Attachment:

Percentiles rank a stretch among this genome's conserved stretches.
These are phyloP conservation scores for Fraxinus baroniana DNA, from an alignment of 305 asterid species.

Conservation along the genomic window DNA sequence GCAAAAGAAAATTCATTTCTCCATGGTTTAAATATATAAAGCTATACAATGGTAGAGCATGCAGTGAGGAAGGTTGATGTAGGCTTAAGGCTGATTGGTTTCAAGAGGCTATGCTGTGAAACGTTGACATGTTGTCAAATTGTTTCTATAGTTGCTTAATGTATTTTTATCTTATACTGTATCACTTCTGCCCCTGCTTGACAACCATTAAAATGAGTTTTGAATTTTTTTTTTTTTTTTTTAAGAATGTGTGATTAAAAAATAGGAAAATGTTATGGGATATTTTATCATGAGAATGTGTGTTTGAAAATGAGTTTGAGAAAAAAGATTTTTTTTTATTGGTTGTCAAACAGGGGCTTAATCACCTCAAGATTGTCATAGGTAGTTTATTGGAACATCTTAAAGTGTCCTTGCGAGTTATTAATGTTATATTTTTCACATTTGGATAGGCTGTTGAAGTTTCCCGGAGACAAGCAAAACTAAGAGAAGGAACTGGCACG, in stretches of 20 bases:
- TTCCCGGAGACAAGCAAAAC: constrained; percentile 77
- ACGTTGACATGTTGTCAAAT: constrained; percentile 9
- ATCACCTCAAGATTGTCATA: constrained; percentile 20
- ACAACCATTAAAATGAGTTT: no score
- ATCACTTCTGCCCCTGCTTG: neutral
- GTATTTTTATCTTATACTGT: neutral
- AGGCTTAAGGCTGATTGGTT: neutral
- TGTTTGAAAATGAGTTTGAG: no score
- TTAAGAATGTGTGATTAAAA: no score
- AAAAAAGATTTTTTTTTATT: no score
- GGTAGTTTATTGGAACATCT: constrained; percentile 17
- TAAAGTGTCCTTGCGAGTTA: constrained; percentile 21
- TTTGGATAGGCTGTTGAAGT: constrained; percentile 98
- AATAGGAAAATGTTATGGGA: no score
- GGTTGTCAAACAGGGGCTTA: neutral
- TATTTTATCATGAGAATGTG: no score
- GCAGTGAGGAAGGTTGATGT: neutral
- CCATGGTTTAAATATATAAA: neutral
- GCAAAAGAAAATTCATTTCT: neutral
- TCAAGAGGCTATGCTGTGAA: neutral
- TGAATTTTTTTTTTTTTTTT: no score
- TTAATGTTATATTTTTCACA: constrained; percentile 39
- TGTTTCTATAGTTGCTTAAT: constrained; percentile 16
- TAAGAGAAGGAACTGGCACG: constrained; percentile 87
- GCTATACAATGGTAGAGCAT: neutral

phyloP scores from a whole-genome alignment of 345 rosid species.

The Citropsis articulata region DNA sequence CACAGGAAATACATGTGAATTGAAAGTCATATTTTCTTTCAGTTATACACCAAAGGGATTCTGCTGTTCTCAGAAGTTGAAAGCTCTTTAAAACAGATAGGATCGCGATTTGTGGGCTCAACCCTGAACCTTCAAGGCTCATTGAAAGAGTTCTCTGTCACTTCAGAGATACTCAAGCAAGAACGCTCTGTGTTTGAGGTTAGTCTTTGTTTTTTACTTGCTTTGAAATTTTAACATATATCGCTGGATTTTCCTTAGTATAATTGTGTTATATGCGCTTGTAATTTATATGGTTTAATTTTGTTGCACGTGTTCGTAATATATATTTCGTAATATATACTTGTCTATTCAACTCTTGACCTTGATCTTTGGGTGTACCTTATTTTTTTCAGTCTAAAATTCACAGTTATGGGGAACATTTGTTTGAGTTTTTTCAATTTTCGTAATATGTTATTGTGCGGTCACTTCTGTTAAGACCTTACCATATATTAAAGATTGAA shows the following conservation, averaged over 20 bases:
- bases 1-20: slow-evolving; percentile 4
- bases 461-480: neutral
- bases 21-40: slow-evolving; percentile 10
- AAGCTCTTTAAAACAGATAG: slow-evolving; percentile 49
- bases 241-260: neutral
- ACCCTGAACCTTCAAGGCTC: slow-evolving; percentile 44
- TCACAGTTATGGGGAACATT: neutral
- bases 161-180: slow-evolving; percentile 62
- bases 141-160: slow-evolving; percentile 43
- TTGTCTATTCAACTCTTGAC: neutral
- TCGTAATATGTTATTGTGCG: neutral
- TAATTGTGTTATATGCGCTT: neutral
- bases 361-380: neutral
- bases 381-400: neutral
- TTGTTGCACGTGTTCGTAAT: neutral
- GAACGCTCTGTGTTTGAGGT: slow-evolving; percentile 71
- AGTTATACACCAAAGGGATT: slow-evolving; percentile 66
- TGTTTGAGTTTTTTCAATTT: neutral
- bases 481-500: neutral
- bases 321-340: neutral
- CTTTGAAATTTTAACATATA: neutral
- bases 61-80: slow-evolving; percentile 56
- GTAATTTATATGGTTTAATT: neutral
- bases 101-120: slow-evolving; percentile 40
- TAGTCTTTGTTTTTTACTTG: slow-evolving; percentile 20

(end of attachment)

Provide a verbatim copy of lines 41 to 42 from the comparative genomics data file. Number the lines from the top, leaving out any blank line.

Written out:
- TCGTAATATGTTATTGTGCG: neutral
- TAATTGTGTTATATGCGCTT: neutral